Video Daily Digest: Stoking Flames And Taking Names

Sometimes, Jeskai Control isn’t enough. Today’s list gets aggressive with a pairing from Standard’s past: Mantis Rider and Stoke the Flames! SCG Louisville awaits!

It wasn’t that long ago that Mantis Rider, Goblin Rabblemaster, and Stoke the Flames formed the core of a powerful Jeskai deck in Standard.

The ability to cast a powerful burn spell for little or no mana was a huge draw and led to some potent double-spell turns early enough in the game that the opponent couldn’t recover. With Mantis Rider now making a new home in Modern, it’s no surprise to see its old friend Stoke the Flames come along for the ride.

Goblin Rabblemaster has been replaced by the cheaper and more versatile Young Pyromancer, which still gives you the ability to double- or triple-spell very early in the game by recouping the mana spent on cantrips or other removal spells via convoke. With other powerful burn spells like Lightning Bolt and Lightning Helix, this deck is great at closing the door once an early lead is established, even in a format with as much cheap disruption as Modern.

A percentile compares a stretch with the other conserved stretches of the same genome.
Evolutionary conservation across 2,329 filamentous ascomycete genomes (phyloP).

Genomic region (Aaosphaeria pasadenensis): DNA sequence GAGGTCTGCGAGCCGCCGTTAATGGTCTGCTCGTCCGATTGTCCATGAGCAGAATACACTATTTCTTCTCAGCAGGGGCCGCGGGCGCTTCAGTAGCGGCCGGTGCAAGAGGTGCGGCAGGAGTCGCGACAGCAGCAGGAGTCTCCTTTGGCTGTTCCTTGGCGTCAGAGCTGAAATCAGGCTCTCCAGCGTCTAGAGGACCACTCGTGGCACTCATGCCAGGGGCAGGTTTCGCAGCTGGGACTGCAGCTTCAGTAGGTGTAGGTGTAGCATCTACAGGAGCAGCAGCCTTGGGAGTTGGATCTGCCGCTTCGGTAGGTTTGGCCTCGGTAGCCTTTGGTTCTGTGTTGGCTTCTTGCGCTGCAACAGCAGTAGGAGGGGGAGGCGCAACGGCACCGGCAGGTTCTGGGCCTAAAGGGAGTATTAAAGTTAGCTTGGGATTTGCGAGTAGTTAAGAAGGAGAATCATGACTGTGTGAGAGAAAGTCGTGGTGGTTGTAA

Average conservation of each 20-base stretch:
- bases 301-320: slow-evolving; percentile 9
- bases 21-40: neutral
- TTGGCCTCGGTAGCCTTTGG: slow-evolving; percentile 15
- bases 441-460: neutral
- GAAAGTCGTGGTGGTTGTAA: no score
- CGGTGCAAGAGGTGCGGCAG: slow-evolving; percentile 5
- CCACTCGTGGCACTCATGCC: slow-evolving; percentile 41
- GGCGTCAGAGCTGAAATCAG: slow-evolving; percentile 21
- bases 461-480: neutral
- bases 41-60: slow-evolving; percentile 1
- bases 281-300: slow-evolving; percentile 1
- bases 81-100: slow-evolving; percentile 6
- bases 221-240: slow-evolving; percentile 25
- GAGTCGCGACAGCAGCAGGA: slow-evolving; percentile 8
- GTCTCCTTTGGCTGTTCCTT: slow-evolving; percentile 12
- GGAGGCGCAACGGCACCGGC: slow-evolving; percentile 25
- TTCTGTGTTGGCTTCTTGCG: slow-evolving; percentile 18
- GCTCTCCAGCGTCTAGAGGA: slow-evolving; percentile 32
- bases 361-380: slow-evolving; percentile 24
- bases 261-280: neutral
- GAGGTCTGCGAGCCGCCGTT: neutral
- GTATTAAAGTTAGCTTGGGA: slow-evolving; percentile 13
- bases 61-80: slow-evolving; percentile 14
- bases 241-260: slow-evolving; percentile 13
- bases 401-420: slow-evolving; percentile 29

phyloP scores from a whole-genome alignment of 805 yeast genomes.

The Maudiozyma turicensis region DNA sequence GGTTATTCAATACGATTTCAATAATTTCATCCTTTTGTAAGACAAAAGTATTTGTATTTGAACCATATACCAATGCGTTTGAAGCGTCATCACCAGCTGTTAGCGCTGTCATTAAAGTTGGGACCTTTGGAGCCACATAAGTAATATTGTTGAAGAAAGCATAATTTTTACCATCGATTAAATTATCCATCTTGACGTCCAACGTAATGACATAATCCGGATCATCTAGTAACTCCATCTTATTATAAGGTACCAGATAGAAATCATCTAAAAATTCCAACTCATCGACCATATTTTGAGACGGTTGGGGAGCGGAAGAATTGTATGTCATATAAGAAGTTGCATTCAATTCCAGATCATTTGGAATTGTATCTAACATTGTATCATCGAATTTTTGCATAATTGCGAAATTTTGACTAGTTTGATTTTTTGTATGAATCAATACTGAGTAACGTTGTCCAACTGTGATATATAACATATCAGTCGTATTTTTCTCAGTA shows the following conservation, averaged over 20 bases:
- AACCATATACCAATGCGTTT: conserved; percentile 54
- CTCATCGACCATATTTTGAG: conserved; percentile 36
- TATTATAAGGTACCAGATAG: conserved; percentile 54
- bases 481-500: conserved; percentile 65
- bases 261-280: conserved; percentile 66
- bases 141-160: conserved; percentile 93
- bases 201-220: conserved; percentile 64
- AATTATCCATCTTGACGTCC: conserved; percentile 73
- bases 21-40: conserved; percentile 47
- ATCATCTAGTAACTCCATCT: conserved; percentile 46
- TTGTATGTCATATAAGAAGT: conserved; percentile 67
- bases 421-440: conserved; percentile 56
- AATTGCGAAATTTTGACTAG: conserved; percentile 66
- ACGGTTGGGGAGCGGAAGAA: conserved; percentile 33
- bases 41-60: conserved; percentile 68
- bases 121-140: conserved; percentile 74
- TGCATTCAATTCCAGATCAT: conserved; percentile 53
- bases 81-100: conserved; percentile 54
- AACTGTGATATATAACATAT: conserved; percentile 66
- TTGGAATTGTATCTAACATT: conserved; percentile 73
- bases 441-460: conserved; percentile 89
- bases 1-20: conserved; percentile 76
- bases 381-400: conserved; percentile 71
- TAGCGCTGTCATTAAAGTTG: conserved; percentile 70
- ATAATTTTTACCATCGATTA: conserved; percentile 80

The commitment to a more aggressive plan is clear from the inclusion of Spell Pierce, a card that isn’t good to draw in the mid-game but is great at pushing an early tempo advantage. I’m sure it catches a lot of players off-guard because most of this deck looks like typical Jeskai. It’s also a nice card to have in combo matchups since you’d like to tap out on the early turns as much as possible, leaving a window for them to race.

The sideboard lets you transition into a more typical midrange or control role via powerful planeswalkers and a couple of copies of the now-ubiquitous Logic Knot to have a catch-all when the game goes long. That transitional sideboard plan is straight out of the Jeskai decks of Khans of Tarkir-era Standard, though this one isn’t as pronounced, since you still want to have enough aggression to turn the corner quickly in Modern.

I’m a big fan of the Molten Rains in the sideboard here as the best answer to big mana decks. With so much burn in the deck already, the two points of damage likely will be relevant, and the one-turn setback is all you need to close the door. When you play a longer, reactive game, you need to shut down your opponent, but once you go the aggressive route, just forcing a stumble is sufficient. The ease of forcing that stumble is part of the power of being proactive.

Jeskai isn’t just for control mages anymore.